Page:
Friday, April 3, 2020

Tag: Employment

Colorado court rules fired medical marijuana patient can’t get job back

Published: June 15, 2015 | Spinal Cord Injury:

DENVER, CO - SEPTEMBER 30: Brandon Coats leaves the courthouse at the end of the hearing with his attorney Michael Evans, right. The Colorado Supreme Court listens to arguments in the the case of Brandon Coats, a quadriplegic medical marijuana patient who was fired from his job at Dish Network after testing positive for marijuana. A written decision by the court will be issued at a later date.  (Kathryn Scott Osler/The Denver Post via Getty Images)

Brandon Coats is a quadriplegic who was fired by Dish Network after failing a drug test in 2010. The company said it has a zero-tolerance drug policy.

Cannabis consumption is cause to be fired in Colorado, the state’s supreme court has ruled, despite the drug’s legal status and the appeal of a quadriplegic man who was fired for using medical marijuana.

Quadriplegic teacher aide a great role model

Published: November 28, 2014 | Spinal Cord Injury:

Dan Horton quadriplegic teacher aideA MAN who became a quadriplegic after a motorbike accident is working as a teacher aide at Yarwun Primary School, and is one of the best, according to staff.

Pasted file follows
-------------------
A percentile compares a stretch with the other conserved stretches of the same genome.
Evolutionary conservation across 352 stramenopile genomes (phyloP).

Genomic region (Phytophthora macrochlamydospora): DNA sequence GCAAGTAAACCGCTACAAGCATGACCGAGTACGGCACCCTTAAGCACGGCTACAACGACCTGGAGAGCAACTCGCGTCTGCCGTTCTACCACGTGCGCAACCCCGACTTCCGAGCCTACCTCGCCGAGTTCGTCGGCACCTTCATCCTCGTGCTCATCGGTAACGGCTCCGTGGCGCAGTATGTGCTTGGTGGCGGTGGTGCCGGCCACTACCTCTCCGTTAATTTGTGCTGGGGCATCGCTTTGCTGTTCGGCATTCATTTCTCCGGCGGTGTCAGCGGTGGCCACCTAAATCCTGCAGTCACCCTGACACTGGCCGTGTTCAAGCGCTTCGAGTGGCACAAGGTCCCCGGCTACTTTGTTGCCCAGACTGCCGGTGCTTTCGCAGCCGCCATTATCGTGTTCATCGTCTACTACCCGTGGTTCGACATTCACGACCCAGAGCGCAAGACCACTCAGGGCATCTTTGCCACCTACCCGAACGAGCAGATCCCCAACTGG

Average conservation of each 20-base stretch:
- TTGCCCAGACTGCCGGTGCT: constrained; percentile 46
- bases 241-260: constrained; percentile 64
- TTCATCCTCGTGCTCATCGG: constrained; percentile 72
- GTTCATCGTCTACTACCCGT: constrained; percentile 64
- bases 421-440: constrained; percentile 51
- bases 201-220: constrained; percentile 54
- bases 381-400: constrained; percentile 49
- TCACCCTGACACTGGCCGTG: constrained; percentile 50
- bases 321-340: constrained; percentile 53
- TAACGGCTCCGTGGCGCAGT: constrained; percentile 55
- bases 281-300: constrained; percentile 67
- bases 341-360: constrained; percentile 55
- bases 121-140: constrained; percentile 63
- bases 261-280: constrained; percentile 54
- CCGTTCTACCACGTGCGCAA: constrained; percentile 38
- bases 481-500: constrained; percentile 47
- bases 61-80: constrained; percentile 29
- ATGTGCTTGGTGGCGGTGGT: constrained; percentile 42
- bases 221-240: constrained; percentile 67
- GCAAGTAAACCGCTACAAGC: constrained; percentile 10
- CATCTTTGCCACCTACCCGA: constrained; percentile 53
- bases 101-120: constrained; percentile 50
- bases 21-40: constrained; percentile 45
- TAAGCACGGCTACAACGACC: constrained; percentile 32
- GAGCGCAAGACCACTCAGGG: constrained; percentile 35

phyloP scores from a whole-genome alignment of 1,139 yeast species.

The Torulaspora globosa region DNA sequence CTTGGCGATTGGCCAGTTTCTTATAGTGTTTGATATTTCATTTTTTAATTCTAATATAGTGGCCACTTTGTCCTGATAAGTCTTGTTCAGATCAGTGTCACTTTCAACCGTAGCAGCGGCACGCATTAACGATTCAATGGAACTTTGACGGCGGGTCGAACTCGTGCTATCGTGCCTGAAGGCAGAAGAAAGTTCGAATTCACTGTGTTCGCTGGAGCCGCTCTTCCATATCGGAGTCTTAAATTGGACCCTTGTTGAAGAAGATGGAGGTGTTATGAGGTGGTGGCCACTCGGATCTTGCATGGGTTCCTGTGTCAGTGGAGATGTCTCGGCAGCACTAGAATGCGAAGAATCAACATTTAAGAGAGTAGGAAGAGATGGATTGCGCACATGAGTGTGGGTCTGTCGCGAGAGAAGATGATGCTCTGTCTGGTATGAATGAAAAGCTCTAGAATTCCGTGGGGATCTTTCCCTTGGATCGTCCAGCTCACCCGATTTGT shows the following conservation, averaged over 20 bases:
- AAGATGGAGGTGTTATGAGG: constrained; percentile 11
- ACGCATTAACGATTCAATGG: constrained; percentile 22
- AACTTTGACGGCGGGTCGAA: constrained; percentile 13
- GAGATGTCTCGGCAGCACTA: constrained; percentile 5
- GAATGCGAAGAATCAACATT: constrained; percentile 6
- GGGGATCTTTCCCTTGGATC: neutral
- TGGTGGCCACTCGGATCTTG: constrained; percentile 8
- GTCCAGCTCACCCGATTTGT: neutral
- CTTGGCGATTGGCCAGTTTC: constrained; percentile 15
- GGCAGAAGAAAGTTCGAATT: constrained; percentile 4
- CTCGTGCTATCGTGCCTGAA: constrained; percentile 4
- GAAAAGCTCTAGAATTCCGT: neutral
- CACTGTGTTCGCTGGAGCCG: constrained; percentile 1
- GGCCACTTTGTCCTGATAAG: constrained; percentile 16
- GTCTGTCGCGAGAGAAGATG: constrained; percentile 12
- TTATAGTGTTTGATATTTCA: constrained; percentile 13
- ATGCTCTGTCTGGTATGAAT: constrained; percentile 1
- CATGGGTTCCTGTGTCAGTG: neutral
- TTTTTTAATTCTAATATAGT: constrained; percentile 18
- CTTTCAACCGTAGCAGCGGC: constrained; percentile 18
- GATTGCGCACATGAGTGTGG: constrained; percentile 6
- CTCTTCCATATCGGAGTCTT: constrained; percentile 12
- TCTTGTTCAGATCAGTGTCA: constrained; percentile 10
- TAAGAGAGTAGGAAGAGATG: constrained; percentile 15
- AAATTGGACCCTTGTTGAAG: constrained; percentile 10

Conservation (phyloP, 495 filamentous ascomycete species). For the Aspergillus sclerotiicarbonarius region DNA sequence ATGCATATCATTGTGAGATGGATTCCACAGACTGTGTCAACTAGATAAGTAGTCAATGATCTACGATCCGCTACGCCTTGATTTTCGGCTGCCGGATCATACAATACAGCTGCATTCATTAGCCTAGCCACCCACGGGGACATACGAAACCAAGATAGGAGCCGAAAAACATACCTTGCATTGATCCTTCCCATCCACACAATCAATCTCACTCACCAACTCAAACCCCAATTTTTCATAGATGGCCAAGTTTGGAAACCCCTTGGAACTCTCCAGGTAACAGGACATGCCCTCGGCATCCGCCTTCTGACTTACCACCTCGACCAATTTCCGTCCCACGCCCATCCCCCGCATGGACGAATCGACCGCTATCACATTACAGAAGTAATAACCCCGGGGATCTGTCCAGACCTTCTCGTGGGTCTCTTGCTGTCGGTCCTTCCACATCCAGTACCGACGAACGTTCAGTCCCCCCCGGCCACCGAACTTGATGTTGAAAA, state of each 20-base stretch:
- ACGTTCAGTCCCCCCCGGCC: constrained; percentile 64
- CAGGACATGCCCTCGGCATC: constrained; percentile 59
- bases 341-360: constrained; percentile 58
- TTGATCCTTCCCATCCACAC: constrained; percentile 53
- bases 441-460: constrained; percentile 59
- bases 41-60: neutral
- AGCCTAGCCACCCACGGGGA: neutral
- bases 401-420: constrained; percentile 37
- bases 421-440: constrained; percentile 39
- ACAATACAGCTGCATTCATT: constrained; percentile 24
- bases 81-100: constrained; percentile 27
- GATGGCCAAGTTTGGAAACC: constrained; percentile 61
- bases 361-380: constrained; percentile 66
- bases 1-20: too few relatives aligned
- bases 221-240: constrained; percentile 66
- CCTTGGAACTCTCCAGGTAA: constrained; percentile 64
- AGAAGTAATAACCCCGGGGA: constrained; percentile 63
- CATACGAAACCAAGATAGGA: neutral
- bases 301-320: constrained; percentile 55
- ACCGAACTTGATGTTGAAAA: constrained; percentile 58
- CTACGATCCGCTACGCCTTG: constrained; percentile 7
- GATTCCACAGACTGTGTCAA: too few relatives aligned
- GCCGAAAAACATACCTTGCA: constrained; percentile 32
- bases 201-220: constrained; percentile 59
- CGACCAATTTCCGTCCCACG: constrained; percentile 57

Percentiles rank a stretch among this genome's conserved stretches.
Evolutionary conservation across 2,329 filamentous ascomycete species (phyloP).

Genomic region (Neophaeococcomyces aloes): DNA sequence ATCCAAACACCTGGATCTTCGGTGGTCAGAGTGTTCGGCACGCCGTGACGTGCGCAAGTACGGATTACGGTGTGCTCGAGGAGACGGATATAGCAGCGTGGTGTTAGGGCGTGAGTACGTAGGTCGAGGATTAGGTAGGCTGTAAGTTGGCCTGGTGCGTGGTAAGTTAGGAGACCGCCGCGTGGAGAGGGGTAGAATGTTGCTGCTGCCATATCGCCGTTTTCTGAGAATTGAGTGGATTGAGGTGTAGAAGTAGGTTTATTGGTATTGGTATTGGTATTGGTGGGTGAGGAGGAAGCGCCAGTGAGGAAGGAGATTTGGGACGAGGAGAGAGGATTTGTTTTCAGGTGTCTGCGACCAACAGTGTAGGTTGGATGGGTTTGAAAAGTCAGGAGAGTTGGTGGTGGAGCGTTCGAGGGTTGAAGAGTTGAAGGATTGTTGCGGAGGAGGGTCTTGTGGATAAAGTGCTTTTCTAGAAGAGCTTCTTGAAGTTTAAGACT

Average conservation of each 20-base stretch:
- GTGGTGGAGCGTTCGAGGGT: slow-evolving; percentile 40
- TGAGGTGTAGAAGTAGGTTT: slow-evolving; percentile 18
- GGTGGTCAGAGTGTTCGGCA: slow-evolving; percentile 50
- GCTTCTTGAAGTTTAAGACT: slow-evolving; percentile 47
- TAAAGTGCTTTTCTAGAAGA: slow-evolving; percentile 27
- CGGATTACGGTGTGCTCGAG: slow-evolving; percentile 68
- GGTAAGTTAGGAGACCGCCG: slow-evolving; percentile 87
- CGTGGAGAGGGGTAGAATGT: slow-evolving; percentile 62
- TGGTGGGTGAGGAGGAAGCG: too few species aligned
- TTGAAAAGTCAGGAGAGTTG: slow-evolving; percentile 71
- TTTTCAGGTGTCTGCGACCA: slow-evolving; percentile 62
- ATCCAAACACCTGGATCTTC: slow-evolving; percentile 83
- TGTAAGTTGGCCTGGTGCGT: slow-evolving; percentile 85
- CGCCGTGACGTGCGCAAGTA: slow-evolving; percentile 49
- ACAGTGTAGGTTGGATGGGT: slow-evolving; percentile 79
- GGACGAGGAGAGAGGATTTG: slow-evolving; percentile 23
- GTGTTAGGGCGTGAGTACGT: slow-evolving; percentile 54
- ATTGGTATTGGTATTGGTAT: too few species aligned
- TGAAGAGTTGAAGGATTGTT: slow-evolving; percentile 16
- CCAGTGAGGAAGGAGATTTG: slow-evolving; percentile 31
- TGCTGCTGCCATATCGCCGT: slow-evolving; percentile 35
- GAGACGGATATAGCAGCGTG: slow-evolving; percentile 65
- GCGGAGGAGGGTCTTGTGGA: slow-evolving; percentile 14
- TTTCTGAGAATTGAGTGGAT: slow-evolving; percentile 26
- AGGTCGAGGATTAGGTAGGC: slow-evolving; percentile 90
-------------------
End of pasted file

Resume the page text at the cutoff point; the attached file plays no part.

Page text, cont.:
Dan Horton took a break from studying yesterday to reflect on the accident that 10 years ago put him in a wheelchair.

“It’s not something to celebrate, but I definitely thought about it,” he said.

“It feels like it only happened a few months ago, but at the same time it feels so far away.”

Veterans with spinal cord injuries gain jobs, sense of purpose

Published: September 18, 2014

Troy Webb working after spinal cord injuryTAMPA — Troy Webb rolled his wheelchair back from a wall of screens showing the busy hallways of the James A. Haley VA Medical Center. He can see into a million square feet of the center through more than 100 cameras from his work space, a room the size of an average bedroom.

He picked up a ringing phone. A Mercedes was involved in an accident in the parking garage. It was turning out to be a quiet morning, but more than 10,000 people would filter through the center by the end of the day.

Paralysis leads to business success

Published: April 14, 2014 | Spinal Cord Injury: , ,

Paul Farthing Southeast MedicalOn July 27, 1993, 19-year-old Paul Farthing was playing with his Great Dane pup near his backyard pool.

“I had just shaved my head and was preparing to go back to The Citadel. I was selected for the Training Cadre,” said Farthing, now 39.

He was playfully taunting the pup to get her to chase him toward the pool, and then he’d jump in. The puppy wasn’t ready for water sports, so she didn’t follow. During one of his jumps, Farthing found himself at the shallow end of the pool.

Long Beach vocational assistance program helps veterans with spinal injuries find jobs

Published: March 10, 2014

Veteran Mike MetalLONG BEACH >> Knowing that college was not what he wanted to do in his 20s, Mike Metal joined the Navy and trained to fight pirates in the dangerous waters off the east coast of Africa.

Now, more than half a decade after medical problems forced him to leave the service, Metal is working on a second master’s degree and planning a career to help other veterans transition from military life to the civilian world.